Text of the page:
“We are very concerned about the illegal actions and the new fait accompli that Turkey is attempting, especially in Famagusta, Karpasia and the AOZ, but we have no choice but to stick to our positions of principles and legality, for the future that we must ensure for our Cyprus.”
The Cyprus issue remains the Great Plague of Hellenism. Is there a solution on the horizon?
“We do not have the luxury of complacency and above all idleness especially with what is constantly being attempted by Turkey. We should therefore, despite the increasing Turkish intransigence, continue tirelessly with the efforts, utilising all political and diplomatic means, with the aim of preventing Ankara’s methods of diverting from the agreed solution basis. Partition cannot be the fate of this place and we can never come to terms with the encroachment on human rights.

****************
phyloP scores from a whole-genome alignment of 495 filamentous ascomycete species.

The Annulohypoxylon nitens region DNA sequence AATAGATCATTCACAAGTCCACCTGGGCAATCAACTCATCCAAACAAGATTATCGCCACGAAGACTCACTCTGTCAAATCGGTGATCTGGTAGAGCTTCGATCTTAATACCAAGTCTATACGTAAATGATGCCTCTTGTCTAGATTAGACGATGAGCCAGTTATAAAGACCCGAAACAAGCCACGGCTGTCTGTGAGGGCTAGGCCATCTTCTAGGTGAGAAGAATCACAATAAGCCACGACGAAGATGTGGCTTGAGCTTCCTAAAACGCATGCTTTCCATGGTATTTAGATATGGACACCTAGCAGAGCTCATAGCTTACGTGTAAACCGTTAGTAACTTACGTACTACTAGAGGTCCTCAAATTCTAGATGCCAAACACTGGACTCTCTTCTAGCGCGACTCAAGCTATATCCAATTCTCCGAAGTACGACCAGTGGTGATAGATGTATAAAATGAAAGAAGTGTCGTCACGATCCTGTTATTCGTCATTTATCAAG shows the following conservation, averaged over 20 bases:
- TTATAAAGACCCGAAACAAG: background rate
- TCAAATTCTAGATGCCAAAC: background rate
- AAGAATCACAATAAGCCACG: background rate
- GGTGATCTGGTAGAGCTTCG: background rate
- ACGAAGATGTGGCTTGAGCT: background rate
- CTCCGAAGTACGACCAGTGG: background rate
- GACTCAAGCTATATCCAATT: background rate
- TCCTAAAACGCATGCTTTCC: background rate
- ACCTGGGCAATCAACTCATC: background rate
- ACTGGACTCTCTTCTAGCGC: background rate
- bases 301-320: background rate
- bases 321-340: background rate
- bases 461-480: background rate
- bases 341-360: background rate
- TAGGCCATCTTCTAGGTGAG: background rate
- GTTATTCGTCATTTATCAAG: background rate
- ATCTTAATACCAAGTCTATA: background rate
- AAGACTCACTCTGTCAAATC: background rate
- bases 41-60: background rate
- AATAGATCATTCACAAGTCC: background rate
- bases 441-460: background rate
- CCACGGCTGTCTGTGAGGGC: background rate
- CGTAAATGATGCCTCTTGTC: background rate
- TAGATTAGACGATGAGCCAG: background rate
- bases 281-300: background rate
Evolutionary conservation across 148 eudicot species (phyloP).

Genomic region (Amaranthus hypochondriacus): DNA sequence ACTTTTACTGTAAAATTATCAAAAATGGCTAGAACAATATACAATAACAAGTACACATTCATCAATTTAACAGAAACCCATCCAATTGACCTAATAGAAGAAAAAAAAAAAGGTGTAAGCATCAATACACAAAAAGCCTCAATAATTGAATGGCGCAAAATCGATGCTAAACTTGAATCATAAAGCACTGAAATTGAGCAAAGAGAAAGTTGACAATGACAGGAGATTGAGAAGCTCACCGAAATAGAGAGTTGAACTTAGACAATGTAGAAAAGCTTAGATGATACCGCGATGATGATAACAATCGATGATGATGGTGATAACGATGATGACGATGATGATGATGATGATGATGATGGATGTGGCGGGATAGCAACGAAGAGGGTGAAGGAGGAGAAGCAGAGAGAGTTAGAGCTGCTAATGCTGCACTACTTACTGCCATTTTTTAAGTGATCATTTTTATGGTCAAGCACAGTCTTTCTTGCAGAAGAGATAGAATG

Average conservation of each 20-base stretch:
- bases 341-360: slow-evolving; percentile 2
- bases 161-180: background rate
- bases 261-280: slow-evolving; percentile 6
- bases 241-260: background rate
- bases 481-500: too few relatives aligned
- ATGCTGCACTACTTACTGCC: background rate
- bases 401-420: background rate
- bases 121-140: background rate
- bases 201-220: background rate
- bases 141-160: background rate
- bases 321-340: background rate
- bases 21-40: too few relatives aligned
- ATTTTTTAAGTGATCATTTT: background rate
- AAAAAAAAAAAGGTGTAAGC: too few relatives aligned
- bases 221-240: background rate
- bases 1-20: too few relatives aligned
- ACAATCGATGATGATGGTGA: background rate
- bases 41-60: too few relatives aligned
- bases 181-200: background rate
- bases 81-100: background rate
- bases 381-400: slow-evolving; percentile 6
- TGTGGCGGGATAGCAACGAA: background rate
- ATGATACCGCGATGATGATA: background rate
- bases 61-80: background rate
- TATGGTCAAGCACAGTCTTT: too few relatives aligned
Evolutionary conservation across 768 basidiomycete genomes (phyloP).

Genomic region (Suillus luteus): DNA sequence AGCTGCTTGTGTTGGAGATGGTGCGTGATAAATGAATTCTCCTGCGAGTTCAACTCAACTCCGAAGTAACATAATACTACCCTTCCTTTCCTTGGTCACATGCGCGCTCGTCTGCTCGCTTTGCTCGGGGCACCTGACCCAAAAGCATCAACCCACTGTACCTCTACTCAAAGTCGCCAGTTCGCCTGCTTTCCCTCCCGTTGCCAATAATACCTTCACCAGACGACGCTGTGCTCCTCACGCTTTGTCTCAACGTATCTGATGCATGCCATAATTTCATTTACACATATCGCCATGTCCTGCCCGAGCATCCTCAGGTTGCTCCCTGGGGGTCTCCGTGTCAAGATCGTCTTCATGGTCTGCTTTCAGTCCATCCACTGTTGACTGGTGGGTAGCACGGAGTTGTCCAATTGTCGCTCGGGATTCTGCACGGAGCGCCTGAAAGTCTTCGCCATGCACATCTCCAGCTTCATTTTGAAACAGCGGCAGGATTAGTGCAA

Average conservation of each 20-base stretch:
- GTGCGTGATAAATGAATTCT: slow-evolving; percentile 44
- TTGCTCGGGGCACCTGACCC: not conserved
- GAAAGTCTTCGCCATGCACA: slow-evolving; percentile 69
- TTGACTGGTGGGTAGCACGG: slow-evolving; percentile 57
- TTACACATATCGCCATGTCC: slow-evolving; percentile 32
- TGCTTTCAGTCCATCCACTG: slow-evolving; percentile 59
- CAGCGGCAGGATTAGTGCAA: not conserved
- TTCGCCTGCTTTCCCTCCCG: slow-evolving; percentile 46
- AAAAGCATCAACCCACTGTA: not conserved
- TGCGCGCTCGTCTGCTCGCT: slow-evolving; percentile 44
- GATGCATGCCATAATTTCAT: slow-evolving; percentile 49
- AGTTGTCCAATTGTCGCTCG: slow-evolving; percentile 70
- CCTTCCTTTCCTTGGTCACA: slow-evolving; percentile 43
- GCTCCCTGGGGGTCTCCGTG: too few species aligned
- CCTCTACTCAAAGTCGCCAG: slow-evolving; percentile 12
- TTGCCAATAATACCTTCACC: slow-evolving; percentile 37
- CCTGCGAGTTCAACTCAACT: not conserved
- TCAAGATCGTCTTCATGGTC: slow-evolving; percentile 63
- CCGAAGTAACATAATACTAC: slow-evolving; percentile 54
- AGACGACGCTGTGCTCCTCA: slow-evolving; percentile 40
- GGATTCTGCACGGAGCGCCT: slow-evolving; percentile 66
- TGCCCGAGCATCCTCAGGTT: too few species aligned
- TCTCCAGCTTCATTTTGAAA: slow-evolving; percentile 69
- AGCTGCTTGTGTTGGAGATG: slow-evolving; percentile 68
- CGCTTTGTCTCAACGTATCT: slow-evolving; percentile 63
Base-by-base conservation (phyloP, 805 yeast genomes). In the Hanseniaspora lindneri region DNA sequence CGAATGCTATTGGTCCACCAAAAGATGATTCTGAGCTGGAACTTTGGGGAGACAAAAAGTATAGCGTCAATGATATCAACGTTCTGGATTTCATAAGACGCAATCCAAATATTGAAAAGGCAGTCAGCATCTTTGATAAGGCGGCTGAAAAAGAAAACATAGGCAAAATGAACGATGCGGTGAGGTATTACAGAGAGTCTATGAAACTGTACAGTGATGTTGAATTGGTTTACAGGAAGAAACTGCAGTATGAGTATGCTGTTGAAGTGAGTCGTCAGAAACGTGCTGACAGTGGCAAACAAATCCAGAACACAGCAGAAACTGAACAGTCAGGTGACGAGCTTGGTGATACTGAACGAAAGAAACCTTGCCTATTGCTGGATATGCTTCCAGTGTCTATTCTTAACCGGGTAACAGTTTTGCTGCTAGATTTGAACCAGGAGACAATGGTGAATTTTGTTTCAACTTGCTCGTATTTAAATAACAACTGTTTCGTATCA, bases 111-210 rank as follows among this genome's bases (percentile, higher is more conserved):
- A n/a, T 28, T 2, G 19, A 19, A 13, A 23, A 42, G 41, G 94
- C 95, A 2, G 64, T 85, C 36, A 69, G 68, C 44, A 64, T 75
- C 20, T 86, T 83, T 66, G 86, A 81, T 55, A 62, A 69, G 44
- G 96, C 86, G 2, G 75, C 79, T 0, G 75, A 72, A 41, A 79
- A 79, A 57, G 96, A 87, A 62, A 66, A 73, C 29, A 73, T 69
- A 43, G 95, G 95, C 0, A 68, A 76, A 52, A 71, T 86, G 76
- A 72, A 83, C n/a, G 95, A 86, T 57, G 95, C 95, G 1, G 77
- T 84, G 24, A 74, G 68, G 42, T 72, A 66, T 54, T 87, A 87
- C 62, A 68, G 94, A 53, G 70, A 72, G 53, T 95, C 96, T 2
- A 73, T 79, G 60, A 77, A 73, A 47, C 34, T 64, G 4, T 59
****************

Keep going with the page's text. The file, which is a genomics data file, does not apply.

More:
“The House of Representatives has a decisive role to play in this, through parliamentary diplomacy. Equally important, however, is the role of our diaspora. Both by influencing decision-making centres and by informing and enlightening initiatives. We rely on our Greek Cypriots abroad.”
The pandemic and the obstacles for a woman in politics:
Ms Demetriou has only good words to say about the treatment of Cypriots throughout the restrictive measures of the pandemic.